Pharmacotherapy of retrograde ejaculation represents various medications used to treat retrograde ejaculation. Retrograde ejaculation (RE) is defined as a substantial redirection of seminal fluid from the posterior urethra into the bladder (Pic. 1) and mainly caused by bladder neck dysfunction (Pic. 2). Men suffering from RE present with total, or sometimes partial, absence of semen, despite the sensation of an orgasm, after intercourse or masturbation. Current treatment methods are based on two different strategies. The first is pharmacologic intervention or surgical management in order to restore antegrade ejaculation by increasing bladder neck tone. The second is urinary sperm retrieval or electroejaculation; this aims to facilitate fertility by obtaining spermatozoa with invasive methods and then applying artificial reproductive technologies. 

The treatment depends on the cause. Medications may work for retrograde ejaculation but only in a few cases. Nevertheless, pharmacotherapy can be tried as a first-line treatment because it is simple, time-saving, cost-effective and non-invasive.

Currently, these medications are most commonly used:

  • tricyclic antidepressants (such as imipramine or amoxapine)
  • antihistamines (such as promethazine or diphenhydramine)
  • decongestants (such as pseudoephedrine)

These medications tighten the bladder neck muscles and prevent semen from going backwards, into the bladder. However, the medications do have many side effects and they have to be taken at least 1–2 hours prior to sexual intercourse.

Clinically, imipramine, a tricyclic antidepressant agent (TCA), is commonly used to treat RE due to a variety of causes. However, the overall success rate does not exceed 50%, and adverse effects are reported frequently.

Amoxapine, a tetracyclic antidepressant that is chemically distinct from TCAs, has been reported to result in far fewer adverse events than imipramine in patients treated for depression. Amoxapine also selectively blocks neuronal reuptake of norepinephrine and, to a lesser extent, serotonin, and thus upregulates peripheral sympathetic activity to contract the bladder neck; therefore, it also exerts actions that are potentially beneficial in the treatment of RE.

Around 40% of sufferers from retrograde ejaculation have found that use of pseudoephedrine (brands names include Sudafed) noticeably improves the quantity of ejaculate. People with erectile dysfunction and retrograde ejaculation (not uncommon in those with diabetes) are strongly advised to seek medical advice about the best 'dual' treatment methods available to them, i.e. combining pseudoephedrine or an alternative with an erectile dysfunction treatments such as sildenafil.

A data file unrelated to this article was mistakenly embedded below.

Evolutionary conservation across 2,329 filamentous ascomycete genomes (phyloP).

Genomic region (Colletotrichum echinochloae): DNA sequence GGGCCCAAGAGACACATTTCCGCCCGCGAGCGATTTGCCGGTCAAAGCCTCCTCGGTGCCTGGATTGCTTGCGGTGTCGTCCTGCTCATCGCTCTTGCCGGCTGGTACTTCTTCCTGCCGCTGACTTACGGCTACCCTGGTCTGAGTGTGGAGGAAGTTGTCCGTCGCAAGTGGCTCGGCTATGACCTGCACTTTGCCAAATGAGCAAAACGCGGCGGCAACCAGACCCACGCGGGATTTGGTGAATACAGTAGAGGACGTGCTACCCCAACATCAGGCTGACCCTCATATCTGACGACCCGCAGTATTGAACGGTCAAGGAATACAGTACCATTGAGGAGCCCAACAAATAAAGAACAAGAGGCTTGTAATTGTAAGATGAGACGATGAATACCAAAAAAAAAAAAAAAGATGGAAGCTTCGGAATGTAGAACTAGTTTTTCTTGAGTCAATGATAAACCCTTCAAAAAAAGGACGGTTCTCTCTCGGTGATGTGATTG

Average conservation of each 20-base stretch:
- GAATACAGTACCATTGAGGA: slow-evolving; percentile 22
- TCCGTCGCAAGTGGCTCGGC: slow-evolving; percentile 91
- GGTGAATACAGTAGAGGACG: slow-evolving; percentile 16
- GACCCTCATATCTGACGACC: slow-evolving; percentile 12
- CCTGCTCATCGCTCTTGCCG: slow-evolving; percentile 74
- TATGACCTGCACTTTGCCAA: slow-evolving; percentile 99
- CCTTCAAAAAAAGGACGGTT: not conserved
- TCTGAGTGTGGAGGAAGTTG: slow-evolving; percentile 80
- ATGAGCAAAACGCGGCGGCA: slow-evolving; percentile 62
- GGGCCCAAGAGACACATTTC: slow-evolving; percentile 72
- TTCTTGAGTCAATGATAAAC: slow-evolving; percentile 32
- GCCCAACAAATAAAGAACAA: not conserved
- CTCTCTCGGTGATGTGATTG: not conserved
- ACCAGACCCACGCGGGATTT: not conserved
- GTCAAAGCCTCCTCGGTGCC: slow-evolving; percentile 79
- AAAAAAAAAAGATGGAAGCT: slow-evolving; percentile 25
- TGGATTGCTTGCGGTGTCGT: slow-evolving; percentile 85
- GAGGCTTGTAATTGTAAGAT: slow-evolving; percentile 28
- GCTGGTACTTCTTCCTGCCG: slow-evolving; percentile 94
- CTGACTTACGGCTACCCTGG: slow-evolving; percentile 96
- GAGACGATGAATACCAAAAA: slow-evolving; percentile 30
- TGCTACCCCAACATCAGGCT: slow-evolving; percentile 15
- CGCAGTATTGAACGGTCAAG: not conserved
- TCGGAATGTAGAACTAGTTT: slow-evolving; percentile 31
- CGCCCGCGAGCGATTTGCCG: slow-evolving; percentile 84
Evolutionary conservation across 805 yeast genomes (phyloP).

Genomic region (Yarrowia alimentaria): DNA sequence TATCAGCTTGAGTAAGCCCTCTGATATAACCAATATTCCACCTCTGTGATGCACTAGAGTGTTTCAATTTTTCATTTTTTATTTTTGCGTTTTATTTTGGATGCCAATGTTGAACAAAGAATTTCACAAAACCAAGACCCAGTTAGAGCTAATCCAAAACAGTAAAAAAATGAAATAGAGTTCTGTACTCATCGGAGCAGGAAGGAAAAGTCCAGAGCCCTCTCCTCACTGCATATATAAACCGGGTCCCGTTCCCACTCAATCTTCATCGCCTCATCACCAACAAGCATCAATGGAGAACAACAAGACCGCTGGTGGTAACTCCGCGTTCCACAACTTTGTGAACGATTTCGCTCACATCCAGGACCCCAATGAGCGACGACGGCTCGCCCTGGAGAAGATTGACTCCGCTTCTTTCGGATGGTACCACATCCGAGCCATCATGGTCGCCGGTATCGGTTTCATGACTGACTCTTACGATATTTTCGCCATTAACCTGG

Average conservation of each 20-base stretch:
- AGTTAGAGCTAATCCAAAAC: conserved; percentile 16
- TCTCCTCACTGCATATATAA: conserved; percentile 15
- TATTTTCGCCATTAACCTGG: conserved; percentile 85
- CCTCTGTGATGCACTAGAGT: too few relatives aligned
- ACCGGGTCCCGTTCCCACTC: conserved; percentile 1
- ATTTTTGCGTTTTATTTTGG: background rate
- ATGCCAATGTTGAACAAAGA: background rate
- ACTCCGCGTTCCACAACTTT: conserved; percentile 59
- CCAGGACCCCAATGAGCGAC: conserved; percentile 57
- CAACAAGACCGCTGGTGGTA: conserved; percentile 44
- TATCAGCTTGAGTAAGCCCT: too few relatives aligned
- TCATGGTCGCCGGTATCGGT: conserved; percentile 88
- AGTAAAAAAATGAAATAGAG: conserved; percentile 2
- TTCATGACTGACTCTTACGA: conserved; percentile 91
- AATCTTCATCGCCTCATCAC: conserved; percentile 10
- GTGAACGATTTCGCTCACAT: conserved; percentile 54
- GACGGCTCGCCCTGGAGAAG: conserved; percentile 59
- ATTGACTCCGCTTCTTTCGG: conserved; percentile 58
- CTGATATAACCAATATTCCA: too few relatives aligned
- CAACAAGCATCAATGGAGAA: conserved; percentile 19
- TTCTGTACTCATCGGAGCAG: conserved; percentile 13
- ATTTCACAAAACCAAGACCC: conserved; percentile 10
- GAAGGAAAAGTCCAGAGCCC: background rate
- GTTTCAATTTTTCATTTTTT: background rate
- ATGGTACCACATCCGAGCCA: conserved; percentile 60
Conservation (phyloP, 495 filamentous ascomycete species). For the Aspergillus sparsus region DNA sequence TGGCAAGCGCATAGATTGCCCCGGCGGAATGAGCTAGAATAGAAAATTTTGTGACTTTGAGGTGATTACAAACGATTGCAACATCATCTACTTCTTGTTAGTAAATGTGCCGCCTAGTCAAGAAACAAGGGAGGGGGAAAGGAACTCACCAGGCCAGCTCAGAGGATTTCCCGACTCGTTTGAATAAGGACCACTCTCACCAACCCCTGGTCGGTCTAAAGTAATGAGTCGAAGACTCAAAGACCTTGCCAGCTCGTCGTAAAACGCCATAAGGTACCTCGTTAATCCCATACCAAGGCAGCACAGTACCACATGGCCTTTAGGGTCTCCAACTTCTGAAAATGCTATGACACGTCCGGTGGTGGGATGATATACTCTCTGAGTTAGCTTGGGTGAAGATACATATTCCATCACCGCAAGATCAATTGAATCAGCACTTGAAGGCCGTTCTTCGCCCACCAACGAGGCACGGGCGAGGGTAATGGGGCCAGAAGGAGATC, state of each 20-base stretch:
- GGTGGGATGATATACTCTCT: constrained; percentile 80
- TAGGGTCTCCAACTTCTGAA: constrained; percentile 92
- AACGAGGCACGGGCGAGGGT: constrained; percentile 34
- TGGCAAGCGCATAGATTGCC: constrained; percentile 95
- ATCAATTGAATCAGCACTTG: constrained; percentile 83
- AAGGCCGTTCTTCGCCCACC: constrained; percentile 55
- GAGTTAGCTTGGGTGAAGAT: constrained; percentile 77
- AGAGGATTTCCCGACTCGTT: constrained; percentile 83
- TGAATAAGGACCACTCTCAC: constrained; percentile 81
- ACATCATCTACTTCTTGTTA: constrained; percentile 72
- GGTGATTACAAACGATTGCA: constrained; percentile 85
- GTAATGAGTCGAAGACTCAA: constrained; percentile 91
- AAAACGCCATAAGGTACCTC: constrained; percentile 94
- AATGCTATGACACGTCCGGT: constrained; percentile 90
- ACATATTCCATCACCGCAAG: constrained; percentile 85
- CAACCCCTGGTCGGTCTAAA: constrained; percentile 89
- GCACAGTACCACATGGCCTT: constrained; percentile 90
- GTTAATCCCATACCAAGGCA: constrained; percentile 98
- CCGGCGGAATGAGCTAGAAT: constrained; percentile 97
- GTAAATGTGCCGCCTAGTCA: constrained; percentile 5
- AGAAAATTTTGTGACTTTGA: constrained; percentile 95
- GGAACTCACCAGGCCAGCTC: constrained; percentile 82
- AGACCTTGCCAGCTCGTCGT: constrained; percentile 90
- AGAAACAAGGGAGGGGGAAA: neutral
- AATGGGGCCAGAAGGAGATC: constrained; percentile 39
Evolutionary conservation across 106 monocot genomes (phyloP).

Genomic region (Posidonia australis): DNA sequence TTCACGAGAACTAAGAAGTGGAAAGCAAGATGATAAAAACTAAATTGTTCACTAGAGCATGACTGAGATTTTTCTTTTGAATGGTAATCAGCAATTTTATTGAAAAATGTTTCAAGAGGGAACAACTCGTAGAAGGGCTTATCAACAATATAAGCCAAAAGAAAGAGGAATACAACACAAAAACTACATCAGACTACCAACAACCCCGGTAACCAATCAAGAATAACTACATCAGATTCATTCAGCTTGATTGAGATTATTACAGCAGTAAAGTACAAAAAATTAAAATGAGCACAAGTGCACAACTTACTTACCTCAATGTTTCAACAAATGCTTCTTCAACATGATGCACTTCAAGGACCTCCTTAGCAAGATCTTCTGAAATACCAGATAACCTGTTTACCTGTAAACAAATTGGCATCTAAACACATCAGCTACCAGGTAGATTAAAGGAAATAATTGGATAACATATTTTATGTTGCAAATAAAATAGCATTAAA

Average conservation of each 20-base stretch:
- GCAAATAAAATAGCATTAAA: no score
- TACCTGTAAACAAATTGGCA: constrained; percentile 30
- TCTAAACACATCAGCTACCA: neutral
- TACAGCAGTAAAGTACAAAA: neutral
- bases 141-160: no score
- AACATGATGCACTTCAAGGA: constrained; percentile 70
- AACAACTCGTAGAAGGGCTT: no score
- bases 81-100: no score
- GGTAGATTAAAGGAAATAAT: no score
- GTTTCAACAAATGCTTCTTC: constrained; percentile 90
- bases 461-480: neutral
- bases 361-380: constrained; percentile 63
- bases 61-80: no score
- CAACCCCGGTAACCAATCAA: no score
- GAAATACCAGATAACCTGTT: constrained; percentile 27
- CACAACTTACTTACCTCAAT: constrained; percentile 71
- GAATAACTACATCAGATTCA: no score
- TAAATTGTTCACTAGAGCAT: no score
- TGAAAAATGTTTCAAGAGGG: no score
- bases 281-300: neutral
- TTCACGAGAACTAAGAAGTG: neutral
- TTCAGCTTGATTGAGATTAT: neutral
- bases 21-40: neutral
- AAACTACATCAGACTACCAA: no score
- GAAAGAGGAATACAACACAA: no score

Although medical treatment is commonly used as the first line of action in the treatment of RE, its effect largely depends on the underlying cause. Medications only work if there has been mild nerve damage caused by diabetes, multiple sclerosis or mild spinal cord injury. Medications do not help retrograde ejaculation if there has been permanent damage to the prostate or the testes from radiation. Medications also do not help if prostate surgery has resulted in damage to the muscles or nerves. A disadvantage of medical therapy is also that the medications usually need to be taken some time prior to sexual intercourse. In many cases, the medications fail to work at the right time because most men are not able to predict when they will have an orgasm.

Possible adverse outcomes of medical treatment of RE are associated with certain medications and their side effects.

TCAs, or tricyclic antidepressants, have several possible adverse reactions ranging from sedation, hypotension (low blood pressure), weight gain and seizures. Anticholinergic effects such as tachycardia (increased heart rate), urinary retention and constipation can also occur. Some rare, but reported side effects such as blood dyscrasias (disruptions of the blood cell development) are also possible. To counteract the sedative feeling caused by its antihistamine effect, TCAs may be taken at night. It is noted that with continued use, this reaction decreases. The most serious reported adverse effects, are dysrhythmias (abnormal heart rhythm) caused by cardiac toxicity. This may result from high doses of TCAs.

Antihistamines are generally divided into two generations. 

First generation antihistamines can cross the blood brain barrier (selective barrier separating nervous tissue from the blood) and interfere with neurotransmission (transmission of nerve impulses) in the central nervous system, which can cause sedation. Antihistamines also owe much of their effect to anti-cholinergic action. This can cause undesired anti-cholinergic effects including mydriasis, sedation, dry eyes, dry mouth, constipation and urinary retention. 

The second generations are less likely to cause side effects, although it is impossible to completely avoid all side effects. Only small amounts of the newer antihistamines cross the blood-brain barrier and thus do not cause as much sedation. The newer antihistamines are less likely to cause the anticholinergic effects mentioned above, but nevertheless, anticholinergic effects have still been reported, especially in the elderly.

In most cases those suffering from retrograde ejaculation are advised that a normal sex life is to be expected, however a significant number of those patients who do have it have reported reduced sensation during orgasm.

If a couple is experiencing infertility as a result of retrograde ejaculation and medications are not helping, the male's ejaculate may be centrifuged and the isolated sperm injected directly into the woman through the use of intrauterine insemination (IUI). In more severe cases, in-vitro fertilization with intracytoplasmic sperm injection (ICSI) may be used.

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